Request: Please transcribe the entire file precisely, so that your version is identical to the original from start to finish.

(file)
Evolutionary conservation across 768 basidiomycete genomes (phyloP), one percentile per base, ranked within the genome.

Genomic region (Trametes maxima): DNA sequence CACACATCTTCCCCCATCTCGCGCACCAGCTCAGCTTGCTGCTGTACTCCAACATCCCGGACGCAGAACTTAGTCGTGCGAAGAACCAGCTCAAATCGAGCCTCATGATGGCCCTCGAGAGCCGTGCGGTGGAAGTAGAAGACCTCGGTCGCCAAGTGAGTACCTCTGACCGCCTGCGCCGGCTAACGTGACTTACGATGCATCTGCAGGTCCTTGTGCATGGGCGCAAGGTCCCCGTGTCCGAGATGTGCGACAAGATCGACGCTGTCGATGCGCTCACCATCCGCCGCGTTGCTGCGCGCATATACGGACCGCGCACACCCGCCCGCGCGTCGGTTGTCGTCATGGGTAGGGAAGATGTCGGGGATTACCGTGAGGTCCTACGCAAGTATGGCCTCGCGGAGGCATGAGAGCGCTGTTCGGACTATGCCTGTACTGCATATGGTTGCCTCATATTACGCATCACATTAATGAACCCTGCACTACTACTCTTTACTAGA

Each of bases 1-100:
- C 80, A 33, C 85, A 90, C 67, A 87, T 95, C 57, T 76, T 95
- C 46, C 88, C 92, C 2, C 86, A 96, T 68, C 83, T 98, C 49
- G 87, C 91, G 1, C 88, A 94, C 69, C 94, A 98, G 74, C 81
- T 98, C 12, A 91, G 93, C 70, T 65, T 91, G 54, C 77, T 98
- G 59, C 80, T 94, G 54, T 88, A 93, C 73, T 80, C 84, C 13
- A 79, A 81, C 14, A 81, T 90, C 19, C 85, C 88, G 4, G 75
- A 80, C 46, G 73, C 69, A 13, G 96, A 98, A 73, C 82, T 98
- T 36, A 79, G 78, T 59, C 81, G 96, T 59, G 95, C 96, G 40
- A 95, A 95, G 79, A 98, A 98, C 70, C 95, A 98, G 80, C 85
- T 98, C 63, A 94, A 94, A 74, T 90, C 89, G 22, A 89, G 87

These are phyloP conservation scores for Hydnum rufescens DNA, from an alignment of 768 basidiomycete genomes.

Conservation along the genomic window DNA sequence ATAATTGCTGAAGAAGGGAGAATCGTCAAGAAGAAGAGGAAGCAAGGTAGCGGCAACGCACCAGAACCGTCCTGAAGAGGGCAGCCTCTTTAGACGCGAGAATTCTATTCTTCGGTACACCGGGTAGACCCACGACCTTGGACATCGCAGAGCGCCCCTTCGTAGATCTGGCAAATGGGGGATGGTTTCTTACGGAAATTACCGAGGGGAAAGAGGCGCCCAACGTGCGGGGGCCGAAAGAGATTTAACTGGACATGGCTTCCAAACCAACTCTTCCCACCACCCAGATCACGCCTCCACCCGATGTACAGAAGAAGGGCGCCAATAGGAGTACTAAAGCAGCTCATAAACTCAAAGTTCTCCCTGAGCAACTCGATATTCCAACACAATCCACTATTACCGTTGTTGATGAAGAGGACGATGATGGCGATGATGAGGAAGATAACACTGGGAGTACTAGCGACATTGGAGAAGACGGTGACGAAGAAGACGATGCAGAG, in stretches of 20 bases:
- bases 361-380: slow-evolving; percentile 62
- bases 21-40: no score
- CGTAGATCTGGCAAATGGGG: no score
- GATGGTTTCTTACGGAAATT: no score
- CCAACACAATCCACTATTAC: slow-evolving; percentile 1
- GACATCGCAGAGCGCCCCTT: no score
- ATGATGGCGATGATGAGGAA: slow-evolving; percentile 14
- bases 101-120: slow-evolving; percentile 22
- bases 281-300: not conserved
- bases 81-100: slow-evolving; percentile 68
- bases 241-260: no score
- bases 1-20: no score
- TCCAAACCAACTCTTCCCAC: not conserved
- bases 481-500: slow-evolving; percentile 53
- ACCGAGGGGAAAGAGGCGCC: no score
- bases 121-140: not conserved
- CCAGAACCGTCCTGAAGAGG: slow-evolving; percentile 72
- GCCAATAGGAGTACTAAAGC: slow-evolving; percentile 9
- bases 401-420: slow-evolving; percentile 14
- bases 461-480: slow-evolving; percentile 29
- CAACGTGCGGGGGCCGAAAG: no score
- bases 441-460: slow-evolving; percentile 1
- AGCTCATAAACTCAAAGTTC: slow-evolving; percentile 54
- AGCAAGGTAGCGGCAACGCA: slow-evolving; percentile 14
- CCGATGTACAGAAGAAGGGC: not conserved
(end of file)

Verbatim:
Evolutionary conservation across 768 basidiomycete genomes (phyloP), one percentile per base, ranked within the genome.

Genomic region (Trametes maxima): DNA sequence CACACATCTTCCCCCATCTCGCGCACCAGCTCAGCTTGCTGCTGTACTCCAACATCCCGGACGCAGAACTTAGTCGTGCGAAGAACCAGCTCAAATCGAGCCTCATGATGGCCCTCGAGAGCCGTGCGGTGGAAGTAGAAGACCTCGGTCGCCAAGTGAGTACCTCTGACCGCCTGCGCCGGCTAACGTGACTTACGATGCATCTGCAGGTCCTTGTGCATGGGCGCAAGGTCCCCGTGTCCGAGATGTGCGACAAGATCGACGCTGTCGATGCGCTCACCATCCGCCGCGTTGCTGCGCGCATATACGGACCGCGCACACCCGCCCGCGCGTCGGTTGTCGTCATGGGTAGGGAAGATGTCGGGGATTACCGTGAGGTCCTACGCAAGTATGGCCTCGCGGAGGCATGAGAGCGCTGTTCGGACTATGCCTGTACTGCATATGGTTGCCTCATATTACGCATCACATTAATGAACCCTGCACTACTACTCTTTACTAGA

Each of bases 1-100:
- C 80, A 33, C 85, A 90, C 67, A 87, T 95, C 57, T 76, T 95
- C 46, C 88, C 92, C 2, C 86, A 96, T 68, C 83, T 98, C 49
- G 87, C 91, G 1, C 88, A 94, C 69, C 94, A 98, G 74, C 81
- T 98, C 12, A 91, G 93, C 70, T 65, T 91, G 54, C 77, T 98
- G 59, C 80, T 94, G 54, T 88, A 93, C 73, T 80, C 84, C 13
- A 79, A 81, C 14, A 81, T 90, C 19, C 85, C 88, G 4, G 75
- A 80, C 46, G 73, C 69, A 13, G 96, A 98, A 73, C 82, T 98
- T 36, A 79, G 78, T 59, C 81, G 96, T 59, G 95, C 96, G 40
- A 95, A 95, G 79, A 98, A 98, C 70, C 95, A 98, G 80, C 85
- T 98, C 63, A 94, A 94, A 74, T 90, C 89, G 22, A 89, G 87

These are phyloP conservation scores for Hydnum rufescens DNA, from an alignment of 768 basidiomycete genomes.

Conservation along the genomic window DNA sequence ATAATTGCTGAAGAAGGGAGAATCGTCAAGAAGAAGAGGAAGCAAGGTAGCGGCAACGCACCAGAACCGTCCTGAAGAGGGCAGCCTCTTTAGACGCGAGAATTCTATTCTTCGGTACACCGGGTAGACCCACGACCTTGGACATCGCAGAGCGCCCCTTCGTAGATCTGGCAAATGGGGGATGGTTTCTTACGGAAATTACCGAGGGGAAAGAGGCGCCCAACGTGCGGGGGCCGAAAGAGATTTAACTGGACATGGCTTCCAAACCAACTCTTCCCACCACCCAGATCACGCCTCCACCCGATGTACAGAAGAAGGGCGCCAATAGGAGTACTAAAGCAGCTCATAAACTCAAAGTTCTCCCTGAGCAACTCGATATTCCAACACAATCCACTATTACCGTTGTTGATGAAGAGGACGATGATGGCGATGATGAGGAAGATAACACTGGGAGTACTAGCGACATTGGAGAAGACGGTGACGAAGAAGACGATGCAGAG, in stretches of 20 bases:
- bases 361-380: slow-evolving; percentile 62
- bases 21-40: no score
- CGTAGATCTGGCAAATGGGG: no score
- GATGGTTTCTTACGGAAATT: no score
- CCAACACAATCCACTATTAC: slow-evolving; percentile 1
- GACATCGCAGAGCGCCCCTT: no score
- ATGATGGCGATGATGAGGAA: slow-evolving; percentile 14
- bases 101-120: slow-evolving; percentile 22
- bases 281-300: not conserved
- bases 81-100: slow-evolving; percentile 68
- bases 241-260: no score
- bases 1-20: no score
- TCCAAACCAACTCTTCCCAC: not conserved
- bases 481-500: slow-evolving; percentile 53
- ACCGAGGGGAAAGAGGCGCC: no score
- bases 121-140: not conserved
- CCAGAACCGTCCTGAAGAGG: slow-evolving; percentile 72
- GCCAATAGGAGTACTAAAGC: slow-evolving; percentile 9
- bases 401-420: slow-evolving; percentile 14
- bases 461-480: slow-evolving; percentile 29
- CAACGTGCGGGGGCCGAAAG: no score
- bases 441-460: slow-evolving; percentile 1
- AGCTCATAAACTCAAAGTTC: slow-evolving; percentile 54
- AGCAAGGTAGCGGCAACGCA: slow-evolving; percentile 14
- CCGATGTACAGAAGAAGGGC: not conserved